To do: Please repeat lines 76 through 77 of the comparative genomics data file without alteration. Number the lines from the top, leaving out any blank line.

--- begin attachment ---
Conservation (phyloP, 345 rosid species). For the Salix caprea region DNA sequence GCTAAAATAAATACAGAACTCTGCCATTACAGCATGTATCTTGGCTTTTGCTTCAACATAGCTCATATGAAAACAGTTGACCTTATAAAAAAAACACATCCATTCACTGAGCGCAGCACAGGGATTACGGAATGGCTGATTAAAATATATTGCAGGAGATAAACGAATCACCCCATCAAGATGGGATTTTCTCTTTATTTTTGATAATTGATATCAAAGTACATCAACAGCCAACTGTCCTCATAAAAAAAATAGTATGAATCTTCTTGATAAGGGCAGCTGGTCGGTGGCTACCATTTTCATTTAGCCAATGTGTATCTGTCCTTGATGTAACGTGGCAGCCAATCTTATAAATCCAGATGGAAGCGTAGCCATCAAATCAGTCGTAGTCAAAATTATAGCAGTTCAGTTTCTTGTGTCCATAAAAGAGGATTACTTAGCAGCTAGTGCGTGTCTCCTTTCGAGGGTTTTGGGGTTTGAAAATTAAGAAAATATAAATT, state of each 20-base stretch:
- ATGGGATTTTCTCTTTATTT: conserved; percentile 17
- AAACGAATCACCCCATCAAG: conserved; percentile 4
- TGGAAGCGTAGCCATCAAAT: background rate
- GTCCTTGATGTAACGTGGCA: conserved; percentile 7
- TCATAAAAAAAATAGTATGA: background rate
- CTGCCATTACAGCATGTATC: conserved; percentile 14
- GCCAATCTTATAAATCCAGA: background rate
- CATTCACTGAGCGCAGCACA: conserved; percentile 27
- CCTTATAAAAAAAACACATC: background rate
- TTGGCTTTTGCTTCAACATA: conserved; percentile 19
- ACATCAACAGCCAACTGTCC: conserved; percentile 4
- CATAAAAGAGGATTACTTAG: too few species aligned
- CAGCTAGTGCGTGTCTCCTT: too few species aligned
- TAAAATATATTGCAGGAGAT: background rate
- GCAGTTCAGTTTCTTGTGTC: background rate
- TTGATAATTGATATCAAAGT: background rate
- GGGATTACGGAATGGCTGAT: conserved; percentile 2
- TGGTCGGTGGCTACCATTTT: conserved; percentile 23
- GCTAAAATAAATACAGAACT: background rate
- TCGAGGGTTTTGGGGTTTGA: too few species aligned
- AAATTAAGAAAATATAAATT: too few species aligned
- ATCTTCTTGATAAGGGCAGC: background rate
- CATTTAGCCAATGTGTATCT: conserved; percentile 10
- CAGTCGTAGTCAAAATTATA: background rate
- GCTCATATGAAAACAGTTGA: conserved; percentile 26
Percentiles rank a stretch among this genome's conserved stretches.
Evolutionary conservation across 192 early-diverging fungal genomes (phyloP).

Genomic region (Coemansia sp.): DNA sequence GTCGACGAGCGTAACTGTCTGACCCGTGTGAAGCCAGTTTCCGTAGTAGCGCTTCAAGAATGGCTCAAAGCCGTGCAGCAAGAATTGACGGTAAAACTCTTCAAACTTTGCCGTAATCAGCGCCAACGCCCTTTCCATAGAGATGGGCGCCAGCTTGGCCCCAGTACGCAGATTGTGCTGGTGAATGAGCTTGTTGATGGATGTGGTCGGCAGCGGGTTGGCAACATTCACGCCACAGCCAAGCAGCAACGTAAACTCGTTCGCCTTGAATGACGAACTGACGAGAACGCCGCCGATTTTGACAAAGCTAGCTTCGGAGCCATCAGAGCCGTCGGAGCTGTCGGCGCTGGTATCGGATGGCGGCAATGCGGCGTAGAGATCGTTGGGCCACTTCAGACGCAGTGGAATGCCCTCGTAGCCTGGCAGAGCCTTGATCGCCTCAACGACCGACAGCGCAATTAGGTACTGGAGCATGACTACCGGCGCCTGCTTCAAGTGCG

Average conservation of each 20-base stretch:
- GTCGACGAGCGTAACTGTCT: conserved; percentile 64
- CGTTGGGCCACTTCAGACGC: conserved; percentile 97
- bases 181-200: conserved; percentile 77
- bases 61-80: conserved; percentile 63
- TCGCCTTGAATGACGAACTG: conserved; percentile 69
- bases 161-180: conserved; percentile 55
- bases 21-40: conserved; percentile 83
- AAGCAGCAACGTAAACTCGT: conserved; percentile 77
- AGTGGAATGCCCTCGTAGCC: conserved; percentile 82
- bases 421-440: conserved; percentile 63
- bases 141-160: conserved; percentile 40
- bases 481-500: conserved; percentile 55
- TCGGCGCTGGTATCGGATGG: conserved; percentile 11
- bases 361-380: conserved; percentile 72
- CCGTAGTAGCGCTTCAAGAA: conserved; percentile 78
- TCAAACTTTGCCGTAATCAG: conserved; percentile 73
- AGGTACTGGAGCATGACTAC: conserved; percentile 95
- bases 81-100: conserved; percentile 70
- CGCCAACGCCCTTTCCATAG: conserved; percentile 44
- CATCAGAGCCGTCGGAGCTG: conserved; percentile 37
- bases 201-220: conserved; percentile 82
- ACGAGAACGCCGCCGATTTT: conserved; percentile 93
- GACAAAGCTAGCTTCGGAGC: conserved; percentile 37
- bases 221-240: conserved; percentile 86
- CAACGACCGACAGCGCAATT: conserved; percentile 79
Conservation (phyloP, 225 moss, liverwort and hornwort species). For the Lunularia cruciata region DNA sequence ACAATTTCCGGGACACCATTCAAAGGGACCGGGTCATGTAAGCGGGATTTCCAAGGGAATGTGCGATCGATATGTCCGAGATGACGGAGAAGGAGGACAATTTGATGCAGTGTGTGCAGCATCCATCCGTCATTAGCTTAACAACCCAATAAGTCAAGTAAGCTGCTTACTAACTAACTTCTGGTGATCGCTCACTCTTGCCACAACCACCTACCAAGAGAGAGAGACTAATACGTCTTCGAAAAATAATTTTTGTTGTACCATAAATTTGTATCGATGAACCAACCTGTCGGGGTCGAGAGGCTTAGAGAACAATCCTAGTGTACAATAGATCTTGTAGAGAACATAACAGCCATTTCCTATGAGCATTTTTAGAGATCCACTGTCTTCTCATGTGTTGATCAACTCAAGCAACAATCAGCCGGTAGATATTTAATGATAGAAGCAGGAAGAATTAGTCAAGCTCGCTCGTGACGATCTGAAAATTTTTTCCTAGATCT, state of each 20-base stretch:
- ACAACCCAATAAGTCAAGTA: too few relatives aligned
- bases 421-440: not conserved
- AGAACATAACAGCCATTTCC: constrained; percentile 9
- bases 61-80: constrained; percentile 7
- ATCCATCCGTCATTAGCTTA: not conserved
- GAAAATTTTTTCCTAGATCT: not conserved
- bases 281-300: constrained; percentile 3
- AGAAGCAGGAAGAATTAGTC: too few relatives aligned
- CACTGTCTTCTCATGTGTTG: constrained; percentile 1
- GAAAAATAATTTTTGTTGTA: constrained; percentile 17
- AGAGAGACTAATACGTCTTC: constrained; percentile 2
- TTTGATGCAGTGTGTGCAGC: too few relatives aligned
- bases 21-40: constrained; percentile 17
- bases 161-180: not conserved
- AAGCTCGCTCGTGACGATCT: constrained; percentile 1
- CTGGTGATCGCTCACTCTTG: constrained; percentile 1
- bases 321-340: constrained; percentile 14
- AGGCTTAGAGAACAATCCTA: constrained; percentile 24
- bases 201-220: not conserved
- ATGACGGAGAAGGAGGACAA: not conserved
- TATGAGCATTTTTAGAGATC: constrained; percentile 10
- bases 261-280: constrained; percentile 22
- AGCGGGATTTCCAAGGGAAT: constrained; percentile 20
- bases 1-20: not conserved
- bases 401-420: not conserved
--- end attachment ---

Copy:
- ATGACGGAGAAGGAGGACAA: not conserved
- TATGAGCATTTTTAGAGATC: constrained; percentile 10